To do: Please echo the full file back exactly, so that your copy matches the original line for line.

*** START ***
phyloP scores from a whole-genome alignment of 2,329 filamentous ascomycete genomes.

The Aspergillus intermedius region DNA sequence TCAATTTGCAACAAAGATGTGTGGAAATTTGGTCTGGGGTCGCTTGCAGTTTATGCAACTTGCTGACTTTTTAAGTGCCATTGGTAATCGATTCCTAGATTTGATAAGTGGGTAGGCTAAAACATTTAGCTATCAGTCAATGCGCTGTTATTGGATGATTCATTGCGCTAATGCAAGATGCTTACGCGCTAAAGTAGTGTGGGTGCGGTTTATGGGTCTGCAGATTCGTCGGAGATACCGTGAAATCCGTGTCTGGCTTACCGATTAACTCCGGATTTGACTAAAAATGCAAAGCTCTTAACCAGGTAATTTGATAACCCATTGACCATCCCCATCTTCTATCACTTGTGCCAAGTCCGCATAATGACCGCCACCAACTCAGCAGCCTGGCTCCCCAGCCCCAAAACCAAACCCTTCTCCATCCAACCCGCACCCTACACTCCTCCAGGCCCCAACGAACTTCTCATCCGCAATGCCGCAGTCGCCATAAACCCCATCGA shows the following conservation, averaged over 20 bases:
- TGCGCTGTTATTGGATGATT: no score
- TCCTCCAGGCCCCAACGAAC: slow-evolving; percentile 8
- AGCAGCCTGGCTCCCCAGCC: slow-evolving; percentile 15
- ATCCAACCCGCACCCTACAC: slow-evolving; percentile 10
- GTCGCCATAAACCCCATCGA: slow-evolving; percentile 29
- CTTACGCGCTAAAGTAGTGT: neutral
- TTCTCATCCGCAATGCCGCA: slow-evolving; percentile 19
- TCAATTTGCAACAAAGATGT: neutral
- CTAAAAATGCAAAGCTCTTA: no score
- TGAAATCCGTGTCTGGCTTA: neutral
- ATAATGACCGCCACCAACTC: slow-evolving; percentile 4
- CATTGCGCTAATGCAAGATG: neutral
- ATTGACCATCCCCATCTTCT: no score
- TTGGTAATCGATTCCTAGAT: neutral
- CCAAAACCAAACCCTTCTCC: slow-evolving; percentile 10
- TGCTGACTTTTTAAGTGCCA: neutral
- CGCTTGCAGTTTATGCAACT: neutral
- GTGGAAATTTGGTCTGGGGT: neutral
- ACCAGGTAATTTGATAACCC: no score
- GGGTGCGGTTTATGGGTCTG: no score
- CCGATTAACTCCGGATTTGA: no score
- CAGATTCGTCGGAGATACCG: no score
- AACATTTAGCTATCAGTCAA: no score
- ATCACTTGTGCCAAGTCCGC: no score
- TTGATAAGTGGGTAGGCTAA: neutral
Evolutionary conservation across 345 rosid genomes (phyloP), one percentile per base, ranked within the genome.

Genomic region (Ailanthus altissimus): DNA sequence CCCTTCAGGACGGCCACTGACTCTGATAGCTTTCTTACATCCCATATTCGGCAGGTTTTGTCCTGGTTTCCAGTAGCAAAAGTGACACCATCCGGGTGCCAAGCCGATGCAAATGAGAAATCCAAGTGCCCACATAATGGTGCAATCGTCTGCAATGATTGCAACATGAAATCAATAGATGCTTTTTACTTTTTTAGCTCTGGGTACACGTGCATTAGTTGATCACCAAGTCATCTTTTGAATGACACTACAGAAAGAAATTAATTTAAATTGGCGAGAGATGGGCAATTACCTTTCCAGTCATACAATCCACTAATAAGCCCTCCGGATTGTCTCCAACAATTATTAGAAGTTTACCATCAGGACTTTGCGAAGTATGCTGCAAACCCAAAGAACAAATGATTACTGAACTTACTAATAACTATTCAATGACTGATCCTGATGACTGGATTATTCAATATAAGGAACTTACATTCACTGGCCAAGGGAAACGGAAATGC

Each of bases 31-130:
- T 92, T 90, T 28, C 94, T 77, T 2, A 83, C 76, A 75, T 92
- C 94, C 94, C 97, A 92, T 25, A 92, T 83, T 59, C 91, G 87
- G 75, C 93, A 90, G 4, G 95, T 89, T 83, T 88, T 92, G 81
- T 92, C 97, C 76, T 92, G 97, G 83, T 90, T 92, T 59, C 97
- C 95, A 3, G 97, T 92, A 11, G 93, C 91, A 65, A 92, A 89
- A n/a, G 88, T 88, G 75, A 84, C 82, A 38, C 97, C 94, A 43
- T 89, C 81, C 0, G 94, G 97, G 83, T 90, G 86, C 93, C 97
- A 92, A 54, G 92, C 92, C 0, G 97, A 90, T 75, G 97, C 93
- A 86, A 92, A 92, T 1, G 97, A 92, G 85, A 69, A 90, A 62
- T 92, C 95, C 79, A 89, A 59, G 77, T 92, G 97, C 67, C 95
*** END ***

phyloP scores from a whole-genome alignment of 2,329 filamentous ascomycete genomes.

The Aspergillus intermedius region DNA sequence TCAATTTGCAACAAAGATGTGTGGAAATTTGGTCTGGGGTCGCTTGCAGTTTATGCAACTTGCTGACTTTTTAAGTGCCATTGGTAATCGATTCCTAGATTTGATAAGTGGGTAGGCTAAAACATTTAGCTATCAGTCAATGCGCTGTTATTGGATGATTCATTGCGCTAATGCAAGATGCTTACGCGCTAAAGTAGTGTGGGTGCGGTTTATGGGTCTGCAGATTCGTCGGAGATACCGTGAAATCCGTGTCTGGCTTACCGATTAACTCCGGATTTGACTAAAAATGCAAAGCTCTTAACCAGGTAATTTGATAACCCATTGACCATCCCCATCTTCTATCACTTGTGCCAAGTCCGCATAATGACCGCCACCAACTCAGCAGCCTGGCTCCCCAGCCCCAAAACCAAACCCTTCTCCATCCAACCCGCACCCTACACTCCTCCAGGCCCCAACGAACTTCTCATCCGCAATGCCGCAGTCGCCATAAACCCCATCGA shows the following conservation, averaged over 20 bases:
- TGCGCTGTTATTGGATGATT: no score
- TCCTCCAGGCCCCAACGAAC: slow-evolving; percentile 8
- AGCAGCCTGGCTCCCCAGCC: slow-evolving; percentile 15
- ATCCAACCCGCACCCTACAC: slow-evolving; percentile 10
- GTCGCCATAAACCCCATCGA: slow-evolving; percentile 29
- CTTACGCGCTAAAGTAGTGT: neutral
- TTCTCATCCGCAATGCCGCA: slow-evolving; percentile 19
- TCAATTTGCAACAAAGATGT: neutral
- CTAAAAATGCAAAGCTCTTA: no score
- TGAAATCCGTGTCTGGCTTA: neutral
- ATAATGACCGCCACCAACTC: slow-evolving; percentile 4
- CATTGCGCTAATGCAAGATG: neutral
- ATTGACCATCCCCATCTTCT: no score
- TTGGTAATCGATTCCTAGAT: neutral
- CCAAAACCAAACCCTTCTCC: slow-evolving; percentile 10
- TGCTGACTTTTTAAGTGCCA: neutral
- CGCTTGCAGTTTATGCAACT: neutral
- GTGGAAATTTGGTCTGGGGT: neutral
- ACCAGGTAATTTGATAACCC: no score
- GGGTGCGGTTTATGGGTCTG: no score
- CCGATTAACTCCGGATTTGA: no score
- CAGATTCGTCGGAGATACCG: no score
- AACATTTAGCTATCAGTCAA: no score
- ATCACTTGTGCCAAGTCCGC: no score
- TTGATAAGTGGGTAGGCTAA: neutral
Evolutionary conservation across 345 rosid genomes (phyloP), one percentile per base, ranked within the genome.

Genomic region (Ailanthus altissimus): DNA sequence CCCTTCAGGACGGCCACTGACTCTGATAGCTTTCTTACATCCCATATTCGGCAGGTTTTGTCCTGGTTTCCAGTAGCAAAAGTGACACCATCCGGGTGCCAAGCCGATGCAAATGAGAAATCCAAGTGCCCACATAATGGTGCAATCGTCTGCAATGATTGCAACATGAAATCAATAGATGCTTTTTACTTTTTTAGCTCTGGGTACACGTGCATTAGTTGATCACCAAGTCATCTTTTGAATGACACTACAGAAAGAAATTAATTTAAATTGGCGAGAGATGGGCAATTACCTTTCCAGTCATACAATCCACTAATAAGCCCTCCGGATTGTCTCCAACAATTATTAGAAGTTTACCATCAGGACTTTGCGAAGTATGCTGCAAACCCAAAGAACAAATGATTACTGAACTTACTAATAACTATTCAATGACTGATCCTGATGACTGGATTATTCAATATAAGGAACTTACATTCACTGGCCAAGGGAAACGGAAATGC

Each of bases 31-130:
- T 92, T 90, T 28, C 94, T 77, T 2, A 83, C 76, A 75, T 92
- C 94, C 94, C 97, A 92, T 25, A 92, T 83, T 59, C 91, G 87
- G 75, C 93, A 90, G 4, G 95, T 89, T 83, T 88, T 92, G 81
- T 92, C 97, C 76, T 92, G 97, G 83, T 90, T 92, T 59, C 97
- C 95, A 3, G 97, T 92, A 11, G 93, C 91, A 65, A 92, A 89
- A n/a, G 88, T 88, G 75, A 84, C 82, A 38, C 97, C 94, A 43
- T 89, C 81, C 0, G 94, G 97, G 83, T 90, G 86, C 93, C 97
- A 92, A 54, G 92, C 92, C 0, G 97, A 90, T 75, G 97, C 93
- A 86, A 92, A 92, T 1, G 97, A 92, G 85, A 69, A 90, A 62
- T 92, C 95, C 79, A 89, A 59, G 77, T 92, G 97, C 67, C 95